The first time & visual cues
In rare occassions when you have a new and awesome gadget, the obvious first thing is to have your family members try it out. I saw how my family and friends reacted to VR with touch controllers. I saw the first time when they used a completely new tool to work. What I saw and learned is worthwhile to write down.
Every time I put someone into VR with controllers, and it was first time for her, the following happens:
- She waits for several minutes looking around. So long that I wanted to urge them to hurry.
- Even inside the tutorial it takes several minutes for her to figure out how to use the hand controllers.
- It takes several minutes to learn the next control scheme. No matter how it has been derived.
The person learning doesn't notice this herself. The effect is only visible if you observe bunch of people through the same task.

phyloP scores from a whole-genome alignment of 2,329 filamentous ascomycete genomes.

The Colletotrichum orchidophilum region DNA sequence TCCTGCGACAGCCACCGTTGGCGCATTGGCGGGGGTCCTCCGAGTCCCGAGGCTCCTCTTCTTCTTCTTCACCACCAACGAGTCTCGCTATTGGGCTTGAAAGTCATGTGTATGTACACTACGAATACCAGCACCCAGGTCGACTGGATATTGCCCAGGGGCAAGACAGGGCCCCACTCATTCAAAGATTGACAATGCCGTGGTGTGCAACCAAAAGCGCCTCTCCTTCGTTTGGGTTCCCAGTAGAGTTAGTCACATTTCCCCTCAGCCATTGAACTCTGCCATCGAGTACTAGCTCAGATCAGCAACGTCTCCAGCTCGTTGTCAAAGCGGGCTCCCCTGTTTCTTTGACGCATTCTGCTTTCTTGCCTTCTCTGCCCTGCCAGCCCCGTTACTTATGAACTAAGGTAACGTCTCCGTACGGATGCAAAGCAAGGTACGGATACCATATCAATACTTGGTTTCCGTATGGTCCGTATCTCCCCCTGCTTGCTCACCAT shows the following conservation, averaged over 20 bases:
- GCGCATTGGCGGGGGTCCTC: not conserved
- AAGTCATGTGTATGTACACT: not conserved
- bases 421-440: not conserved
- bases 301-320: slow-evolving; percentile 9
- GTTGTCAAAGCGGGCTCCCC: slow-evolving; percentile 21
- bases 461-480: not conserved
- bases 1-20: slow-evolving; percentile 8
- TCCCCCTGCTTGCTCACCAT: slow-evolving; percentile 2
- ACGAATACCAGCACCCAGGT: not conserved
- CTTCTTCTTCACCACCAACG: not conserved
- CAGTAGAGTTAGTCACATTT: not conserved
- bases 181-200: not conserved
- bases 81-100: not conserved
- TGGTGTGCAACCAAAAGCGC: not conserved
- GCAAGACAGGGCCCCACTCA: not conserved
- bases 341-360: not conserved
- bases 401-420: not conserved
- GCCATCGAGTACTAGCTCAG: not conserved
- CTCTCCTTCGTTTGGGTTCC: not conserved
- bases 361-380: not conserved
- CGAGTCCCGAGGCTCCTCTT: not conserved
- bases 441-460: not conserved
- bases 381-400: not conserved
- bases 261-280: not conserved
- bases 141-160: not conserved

It's easy to recognize these effects at this point because VR interfaces are new to everyone. Lot of aspects about this set of problems are palpable now.
This all reminded me of an UI concept called cues. A graphic, visual, symbol, indicator or anything else that proposes some set of actions can proceed.
A good cue gives a hint of what happens if the person takes a certain action. And this doesn't really limit to user interfaces in strict sense: For example a title and summary of a blogpost is a cue that hints what you get back from reading.
VR is interesting in this sense because it allows you to use all physical cues. And if you don't use those cues people will start to discard them.
It is not obvious that people go into physical cues in VR though. They are aware that they see a virtual space and do not expect the same things from it.
Desktop applications have a limit on how many cues they can pass before the application becomes intolerable for professionals, but in VR there doesn't seem to be such limit. In VR you can pass in lot of cues before it starts to hamper usability.
"If I knew nothing about this, how would I figure out how does it work?"